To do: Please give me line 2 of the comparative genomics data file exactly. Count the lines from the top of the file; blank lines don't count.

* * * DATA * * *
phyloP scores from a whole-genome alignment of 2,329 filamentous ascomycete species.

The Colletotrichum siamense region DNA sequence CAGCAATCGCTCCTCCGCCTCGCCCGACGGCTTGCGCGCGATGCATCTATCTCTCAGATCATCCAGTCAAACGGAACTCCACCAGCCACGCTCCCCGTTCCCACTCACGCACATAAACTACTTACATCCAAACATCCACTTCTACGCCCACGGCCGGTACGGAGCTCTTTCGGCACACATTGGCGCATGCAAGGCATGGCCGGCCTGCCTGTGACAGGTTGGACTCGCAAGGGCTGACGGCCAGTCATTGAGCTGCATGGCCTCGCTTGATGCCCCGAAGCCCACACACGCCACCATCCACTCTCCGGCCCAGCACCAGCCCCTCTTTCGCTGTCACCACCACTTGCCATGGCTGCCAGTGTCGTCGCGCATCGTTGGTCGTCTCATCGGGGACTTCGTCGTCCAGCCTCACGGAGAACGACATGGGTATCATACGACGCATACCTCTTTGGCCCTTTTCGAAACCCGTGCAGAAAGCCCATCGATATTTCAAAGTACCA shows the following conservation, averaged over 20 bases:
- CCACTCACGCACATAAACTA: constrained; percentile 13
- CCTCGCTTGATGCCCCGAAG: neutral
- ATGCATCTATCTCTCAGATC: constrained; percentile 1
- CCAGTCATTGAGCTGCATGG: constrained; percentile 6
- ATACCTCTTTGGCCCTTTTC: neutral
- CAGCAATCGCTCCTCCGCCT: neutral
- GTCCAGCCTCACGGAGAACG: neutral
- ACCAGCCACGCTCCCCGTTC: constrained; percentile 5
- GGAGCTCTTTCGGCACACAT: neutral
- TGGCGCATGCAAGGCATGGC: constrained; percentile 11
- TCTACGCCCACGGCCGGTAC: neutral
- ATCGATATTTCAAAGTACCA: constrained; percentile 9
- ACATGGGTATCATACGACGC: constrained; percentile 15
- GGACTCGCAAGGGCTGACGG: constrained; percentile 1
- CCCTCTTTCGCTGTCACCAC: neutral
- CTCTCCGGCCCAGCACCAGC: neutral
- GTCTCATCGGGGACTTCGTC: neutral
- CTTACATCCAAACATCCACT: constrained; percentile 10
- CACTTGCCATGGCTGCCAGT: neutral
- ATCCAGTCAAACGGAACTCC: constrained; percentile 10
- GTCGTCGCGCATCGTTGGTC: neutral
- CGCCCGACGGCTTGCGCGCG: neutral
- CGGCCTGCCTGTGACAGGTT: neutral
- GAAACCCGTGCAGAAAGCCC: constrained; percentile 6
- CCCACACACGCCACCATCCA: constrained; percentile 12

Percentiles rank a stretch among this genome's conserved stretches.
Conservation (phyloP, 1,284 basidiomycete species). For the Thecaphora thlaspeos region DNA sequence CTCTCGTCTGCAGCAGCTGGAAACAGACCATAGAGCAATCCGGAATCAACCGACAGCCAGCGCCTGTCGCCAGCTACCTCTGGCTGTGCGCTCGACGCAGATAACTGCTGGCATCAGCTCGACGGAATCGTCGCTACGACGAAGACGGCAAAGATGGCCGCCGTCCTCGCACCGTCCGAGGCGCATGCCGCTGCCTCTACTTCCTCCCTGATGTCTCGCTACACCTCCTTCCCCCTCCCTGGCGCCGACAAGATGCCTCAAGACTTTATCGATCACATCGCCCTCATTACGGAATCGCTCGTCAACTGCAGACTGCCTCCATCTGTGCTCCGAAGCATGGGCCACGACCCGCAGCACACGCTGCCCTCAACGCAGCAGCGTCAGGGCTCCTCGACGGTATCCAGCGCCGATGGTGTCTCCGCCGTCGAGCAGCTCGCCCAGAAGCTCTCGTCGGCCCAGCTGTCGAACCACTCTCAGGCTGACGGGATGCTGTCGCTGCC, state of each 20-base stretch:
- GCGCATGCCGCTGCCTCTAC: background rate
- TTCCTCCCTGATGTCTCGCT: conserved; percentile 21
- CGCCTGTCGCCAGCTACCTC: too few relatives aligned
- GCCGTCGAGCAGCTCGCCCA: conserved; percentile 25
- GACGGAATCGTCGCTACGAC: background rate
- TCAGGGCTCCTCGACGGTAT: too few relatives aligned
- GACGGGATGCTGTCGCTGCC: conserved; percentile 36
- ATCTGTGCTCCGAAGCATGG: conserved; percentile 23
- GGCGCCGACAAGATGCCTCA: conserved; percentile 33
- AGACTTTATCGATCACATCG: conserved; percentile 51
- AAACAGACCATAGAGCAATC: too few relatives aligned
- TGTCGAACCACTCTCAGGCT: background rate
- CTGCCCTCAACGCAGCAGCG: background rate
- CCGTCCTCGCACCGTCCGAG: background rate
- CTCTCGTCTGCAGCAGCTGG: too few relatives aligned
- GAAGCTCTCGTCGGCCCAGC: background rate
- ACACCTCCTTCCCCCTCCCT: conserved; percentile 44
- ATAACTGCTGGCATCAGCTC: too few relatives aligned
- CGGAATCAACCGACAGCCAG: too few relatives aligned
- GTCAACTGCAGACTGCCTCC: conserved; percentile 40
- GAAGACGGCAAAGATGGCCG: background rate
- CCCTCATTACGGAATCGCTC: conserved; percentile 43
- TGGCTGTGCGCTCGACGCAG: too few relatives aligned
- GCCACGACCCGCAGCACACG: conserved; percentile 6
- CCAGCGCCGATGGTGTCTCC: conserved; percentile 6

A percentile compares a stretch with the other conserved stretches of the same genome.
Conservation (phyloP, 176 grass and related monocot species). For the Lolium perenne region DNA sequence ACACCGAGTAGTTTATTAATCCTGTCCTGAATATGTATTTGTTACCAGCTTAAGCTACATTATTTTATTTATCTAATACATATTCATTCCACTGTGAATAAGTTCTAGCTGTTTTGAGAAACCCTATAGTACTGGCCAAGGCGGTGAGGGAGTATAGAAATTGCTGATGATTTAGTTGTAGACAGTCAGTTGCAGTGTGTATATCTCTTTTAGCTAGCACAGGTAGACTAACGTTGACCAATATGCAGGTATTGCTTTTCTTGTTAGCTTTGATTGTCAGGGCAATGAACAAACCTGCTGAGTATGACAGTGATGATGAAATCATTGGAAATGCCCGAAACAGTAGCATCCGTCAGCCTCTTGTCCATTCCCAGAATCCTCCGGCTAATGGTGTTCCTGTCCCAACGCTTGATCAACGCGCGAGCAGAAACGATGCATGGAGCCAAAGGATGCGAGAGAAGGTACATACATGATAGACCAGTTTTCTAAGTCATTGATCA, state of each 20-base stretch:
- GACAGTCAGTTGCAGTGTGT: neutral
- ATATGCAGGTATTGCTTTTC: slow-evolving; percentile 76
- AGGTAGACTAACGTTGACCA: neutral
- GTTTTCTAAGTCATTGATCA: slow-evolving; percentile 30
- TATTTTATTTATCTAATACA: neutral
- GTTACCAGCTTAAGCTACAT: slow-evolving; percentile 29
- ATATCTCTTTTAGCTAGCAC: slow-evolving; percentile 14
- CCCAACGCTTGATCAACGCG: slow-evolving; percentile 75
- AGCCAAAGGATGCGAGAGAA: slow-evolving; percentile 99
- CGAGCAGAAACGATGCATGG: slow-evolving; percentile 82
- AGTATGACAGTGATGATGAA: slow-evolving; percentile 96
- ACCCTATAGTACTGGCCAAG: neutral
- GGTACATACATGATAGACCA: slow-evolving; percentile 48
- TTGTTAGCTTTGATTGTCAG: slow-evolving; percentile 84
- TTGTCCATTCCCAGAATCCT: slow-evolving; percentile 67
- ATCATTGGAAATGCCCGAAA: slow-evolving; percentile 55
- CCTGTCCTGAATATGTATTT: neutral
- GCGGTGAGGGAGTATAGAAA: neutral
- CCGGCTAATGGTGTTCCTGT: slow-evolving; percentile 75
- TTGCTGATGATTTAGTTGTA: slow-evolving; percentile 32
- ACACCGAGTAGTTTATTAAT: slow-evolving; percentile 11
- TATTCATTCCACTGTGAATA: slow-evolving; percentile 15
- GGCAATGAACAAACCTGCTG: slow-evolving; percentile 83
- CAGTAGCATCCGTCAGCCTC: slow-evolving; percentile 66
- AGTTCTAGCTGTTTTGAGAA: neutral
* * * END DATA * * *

The Colletotrichum siamense region DNA sequence CAGCAATCGCTCCTCCGCCTCGCCCGACGGCTTGCGCGCGATGCATCTATCTCTCAGATCATCCAGTCAAACGGAACTCCACCAGCCACGCTCCCCGTTCCCACTCACGCACATAAACTACTTACATCCAAACATCCACTTCTACGCCCACGGCCGGTACGGAGCTCTTTCGGCACACATTGGCGCATGCAAGGCATGGCCGGCCTGCCTGTGACAGGTTGGACTCGCAAGGGCTGACGGCCAGTCATTGAGCTGCATGGCCTCGCTTGATGCCCCGAAGCCCACACACGCCACCATCCACTCTCCGGCCCAGCACCAGCCCCTCTTTCGCTGTCACCACCACTTGCCATGGCTGCCAGTGTCGTCGCGCATCGTTGGTCGTCTCATCGGGGACTTCGTCGTCCAGCCTCACGGAGAACGACATGGGTATCATACGACGCATACCTCTTTGGCCCTTTTCGAAACCCGTGCAGAAAGCCCATCGATATTTCAAAGTACCA shows the following conservation, averaged over 20 bases: